Environmental Monitoring for Museum Curation
By: CAS DataLoggers
In galleries and museums, accurate and reliable environmental monitoring data is essential for managing the preservation process. In fact, many art and curative organizations will not loan their collections out unless the institution in question can prove that they have a monitoring system in place to ensure that the art is always stored in safe conditions.
A data logger is an ideal device to continuously record environmental data and archive the readings for later analysis and report generation. In this brief overview, we cover the basics of environmental monitoring and how it helps curators to protect their collections.
What Should You Monitor?
Common parameters of interest in museum applications include:
Environmental data loggers track and alarm temperature, humidity, and illuminance/
How to Monitor Temperature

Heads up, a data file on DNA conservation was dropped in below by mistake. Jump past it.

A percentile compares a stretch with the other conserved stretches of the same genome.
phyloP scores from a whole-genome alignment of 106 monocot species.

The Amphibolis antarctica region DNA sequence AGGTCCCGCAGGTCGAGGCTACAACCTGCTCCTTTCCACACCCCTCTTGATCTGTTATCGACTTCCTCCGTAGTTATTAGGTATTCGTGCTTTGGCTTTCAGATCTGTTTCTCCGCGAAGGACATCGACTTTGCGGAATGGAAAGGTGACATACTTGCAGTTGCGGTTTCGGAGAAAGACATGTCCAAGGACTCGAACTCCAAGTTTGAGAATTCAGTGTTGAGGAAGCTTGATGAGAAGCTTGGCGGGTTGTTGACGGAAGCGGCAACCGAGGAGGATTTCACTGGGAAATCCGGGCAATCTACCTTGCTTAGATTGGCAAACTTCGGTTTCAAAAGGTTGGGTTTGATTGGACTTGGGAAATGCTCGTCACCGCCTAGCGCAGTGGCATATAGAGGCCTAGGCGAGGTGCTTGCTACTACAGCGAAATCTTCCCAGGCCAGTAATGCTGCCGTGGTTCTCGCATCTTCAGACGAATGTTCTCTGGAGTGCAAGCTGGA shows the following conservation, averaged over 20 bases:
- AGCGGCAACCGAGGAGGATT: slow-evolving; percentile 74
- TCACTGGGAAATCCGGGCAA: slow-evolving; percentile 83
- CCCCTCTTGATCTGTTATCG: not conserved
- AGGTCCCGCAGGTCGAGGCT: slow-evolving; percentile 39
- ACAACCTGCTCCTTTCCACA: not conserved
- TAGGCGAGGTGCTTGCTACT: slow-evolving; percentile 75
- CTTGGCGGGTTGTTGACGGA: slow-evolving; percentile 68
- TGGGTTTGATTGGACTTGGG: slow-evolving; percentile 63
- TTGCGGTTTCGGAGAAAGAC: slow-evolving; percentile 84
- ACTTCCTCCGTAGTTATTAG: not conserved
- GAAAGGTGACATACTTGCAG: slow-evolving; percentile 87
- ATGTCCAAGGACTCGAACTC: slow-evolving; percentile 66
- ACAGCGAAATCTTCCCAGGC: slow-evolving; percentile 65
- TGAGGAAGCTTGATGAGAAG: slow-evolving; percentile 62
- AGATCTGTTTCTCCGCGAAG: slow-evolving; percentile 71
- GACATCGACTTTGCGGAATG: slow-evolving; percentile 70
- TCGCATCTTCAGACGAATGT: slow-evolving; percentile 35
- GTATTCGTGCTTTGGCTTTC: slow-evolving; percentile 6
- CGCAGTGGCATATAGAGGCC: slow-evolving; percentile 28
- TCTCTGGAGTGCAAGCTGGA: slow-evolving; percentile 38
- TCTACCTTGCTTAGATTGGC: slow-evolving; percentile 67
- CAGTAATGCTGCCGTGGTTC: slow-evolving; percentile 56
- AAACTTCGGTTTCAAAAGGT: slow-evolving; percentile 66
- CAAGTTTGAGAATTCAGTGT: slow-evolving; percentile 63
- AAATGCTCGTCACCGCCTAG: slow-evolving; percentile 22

At the most basic level, there are two types of temperature loggers:
Many temperature data loggers come equipped with their own internal sensors, so you don't have to purchase and connect any sensors.
How to Monitor Humidity
Humidity is an important parameter to track when you're storing materials such as metals, cloth or tapestry, and paper products. Rot and rust are common results in facilities that neglect high humidity levels. As with temperature sensor placement, be sure you have enough sensors to give good coverage of the goods or room you're monitoring.
Because of the sheer size of some exhibit areas, it can extremely difficult to install a wired system. Wireless monitoring systems are ideal for museum interiors to verify that exhibits are being maintained in a controlled and non-damaging environment.
Wireless systems are ideal when: